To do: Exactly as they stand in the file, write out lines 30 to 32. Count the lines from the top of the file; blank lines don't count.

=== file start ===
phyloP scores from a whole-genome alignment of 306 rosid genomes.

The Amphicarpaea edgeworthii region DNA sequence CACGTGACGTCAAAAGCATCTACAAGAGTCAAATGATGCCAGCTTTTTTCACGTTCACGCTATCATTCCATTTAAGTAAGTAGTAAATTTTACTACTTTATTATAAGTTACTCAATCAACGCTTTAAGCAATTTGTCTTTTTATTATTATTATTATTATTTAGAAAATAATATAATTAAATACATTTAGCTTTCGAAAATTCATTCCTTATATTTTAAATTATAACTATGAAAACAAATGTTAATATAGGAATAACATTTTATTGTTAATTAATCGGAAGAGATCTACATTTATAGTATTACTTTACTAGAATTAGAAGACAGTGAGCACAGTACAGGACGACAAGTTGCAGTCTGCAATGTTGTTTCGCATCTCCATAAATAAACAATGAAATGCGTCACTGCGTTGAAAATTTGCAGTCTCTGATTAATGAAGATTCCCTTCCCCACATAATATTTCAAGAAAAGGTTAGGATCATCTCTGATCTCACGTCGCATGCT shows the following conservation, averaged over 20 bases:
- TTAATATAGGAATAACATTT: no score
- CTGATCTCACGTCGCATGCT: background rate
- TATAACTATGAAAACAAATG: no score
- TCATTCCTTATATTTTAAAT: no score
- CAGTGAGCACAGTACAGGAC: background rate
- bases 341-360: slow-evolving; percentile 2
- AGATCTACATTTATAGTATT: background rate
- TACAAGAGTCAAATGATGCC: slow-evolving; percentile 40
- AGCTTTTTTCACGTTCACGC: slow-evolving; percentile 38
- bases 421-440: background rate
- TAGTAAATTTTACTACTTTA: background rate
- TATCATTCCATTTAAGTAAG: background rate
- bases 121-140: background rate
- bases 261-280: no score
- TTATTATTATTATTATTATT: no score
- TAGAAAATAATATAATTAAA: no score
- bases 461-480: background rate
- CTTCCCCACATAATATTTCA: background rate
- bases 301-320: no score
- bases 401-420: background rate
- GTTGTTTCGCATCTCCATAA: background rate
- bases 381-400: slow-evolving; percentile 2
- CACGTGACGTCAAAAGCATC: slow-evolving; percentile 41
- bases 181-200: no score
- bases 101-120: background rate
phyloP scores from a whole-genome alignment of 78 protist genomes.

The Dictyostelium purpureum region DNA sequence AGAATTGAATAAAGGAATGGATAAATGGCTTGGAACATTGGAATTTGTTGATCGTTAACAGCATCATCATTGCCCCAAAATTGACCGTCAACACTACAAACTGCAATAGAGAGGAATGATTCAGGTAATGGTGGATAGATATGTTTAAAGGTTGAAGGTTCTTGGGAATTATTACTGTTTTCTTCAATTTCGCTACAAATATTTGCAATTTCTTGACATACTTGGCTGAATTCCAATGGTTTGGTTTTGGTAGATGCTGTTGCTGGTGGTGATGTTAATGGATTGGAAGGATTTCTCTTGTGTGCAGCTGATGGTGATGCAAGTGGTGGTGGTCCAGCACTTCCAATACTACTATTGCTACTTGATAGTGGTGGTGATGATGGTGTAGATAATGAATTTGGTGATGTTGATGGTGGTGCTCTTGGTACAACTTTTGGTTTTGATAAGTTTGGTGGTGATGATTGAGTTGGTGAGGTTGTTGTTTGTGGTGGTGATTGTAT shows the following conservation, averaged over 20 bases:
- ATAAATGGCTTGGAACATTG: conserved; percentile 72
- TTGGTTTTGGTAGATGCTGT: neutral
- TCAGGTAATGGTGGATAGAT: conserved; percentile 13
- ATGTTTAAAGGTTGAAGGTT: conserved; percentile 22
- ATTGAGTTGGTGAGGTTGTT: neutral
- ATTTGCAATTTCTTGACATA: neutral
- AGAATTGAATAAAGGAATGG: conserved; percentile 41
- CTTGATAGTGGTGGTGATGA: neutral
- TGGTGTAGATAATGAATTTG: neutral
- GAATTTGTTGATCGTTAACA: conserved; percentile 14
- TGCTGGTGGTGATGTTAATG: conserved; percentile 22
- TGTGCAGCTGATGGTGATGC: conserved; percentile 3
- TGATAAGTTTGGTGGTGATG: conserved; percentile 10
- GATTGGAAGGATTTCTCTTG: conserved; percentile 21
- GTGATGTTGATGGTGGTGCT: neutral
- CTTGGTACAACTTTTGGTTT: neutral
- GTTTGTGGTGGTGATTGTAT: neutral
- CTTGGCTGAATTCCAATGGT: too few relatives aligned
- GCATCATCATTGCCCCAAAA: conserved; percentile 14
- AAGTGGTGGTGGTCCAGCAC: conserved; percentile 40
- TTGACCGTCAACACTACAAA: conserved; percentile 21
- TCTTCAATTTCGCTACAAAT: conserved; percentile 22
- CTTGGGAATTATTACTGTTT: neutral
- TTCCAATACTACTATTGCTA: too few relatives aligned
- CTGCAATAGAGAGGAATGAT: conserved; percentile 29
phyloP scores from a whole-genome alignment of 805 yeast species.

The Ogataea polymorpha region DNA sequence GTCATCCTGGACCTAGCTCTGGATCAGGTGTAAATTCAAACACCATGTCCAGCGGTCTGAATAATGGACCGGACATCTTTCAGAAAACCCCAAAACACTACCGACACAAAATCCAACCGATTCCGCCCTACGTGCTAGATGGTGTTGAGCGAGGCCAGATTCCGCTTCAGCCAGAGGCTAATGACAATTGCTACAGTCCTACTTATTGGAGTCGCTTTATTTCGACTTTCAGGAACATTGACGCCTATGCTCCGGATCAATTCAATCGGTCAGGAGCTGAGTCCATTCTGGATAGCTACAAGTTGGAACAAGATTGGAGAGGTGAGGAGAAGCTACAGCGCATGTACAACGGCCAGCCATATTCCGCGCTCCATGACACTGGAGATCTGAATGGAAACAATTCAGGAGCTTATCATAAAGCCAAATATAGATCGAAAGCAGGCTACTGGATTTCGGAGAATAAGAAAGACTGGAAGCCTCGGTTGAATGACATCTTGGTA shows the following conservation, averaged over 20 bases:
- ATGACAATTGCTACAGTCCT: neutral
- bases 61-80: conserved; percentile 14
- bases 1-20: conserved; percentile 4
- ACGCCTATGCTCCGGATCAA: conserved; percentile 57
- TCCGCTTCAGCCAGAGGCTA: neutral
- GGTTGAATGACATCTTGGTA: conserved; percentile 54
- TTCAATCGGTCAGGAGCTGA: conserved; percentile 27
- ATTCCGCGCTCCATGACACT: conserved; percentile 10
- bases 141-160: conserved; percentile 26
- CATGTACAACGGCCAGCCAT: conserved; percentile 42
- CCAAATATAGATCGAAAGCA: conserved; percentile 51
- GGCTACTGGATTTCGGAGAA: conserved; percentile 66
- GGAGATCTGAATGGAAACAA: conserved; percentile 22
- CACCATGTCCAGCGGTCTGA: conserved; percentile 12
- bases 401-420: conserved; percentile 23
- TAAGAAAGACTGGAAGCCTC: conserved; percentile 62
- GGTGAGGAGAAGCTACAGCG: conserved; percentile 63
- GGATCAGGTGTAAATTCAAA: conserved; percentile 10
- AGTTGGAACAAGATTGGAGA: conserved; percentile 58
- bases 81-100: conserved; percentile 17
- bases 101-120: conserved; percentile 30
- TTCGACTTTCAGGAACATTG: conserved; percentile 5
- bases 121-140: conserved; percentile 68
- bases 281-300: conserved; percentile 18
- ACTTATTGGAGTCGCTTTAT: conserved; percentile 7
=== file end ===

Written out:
- ATAAATGGCTTGGAACATTG: conserved; percentile 72
- TTGGTTTTGGTAGATGCTGT: neutral
- TCAGGTAATGGTGGATAGAT: conserved; percentile 13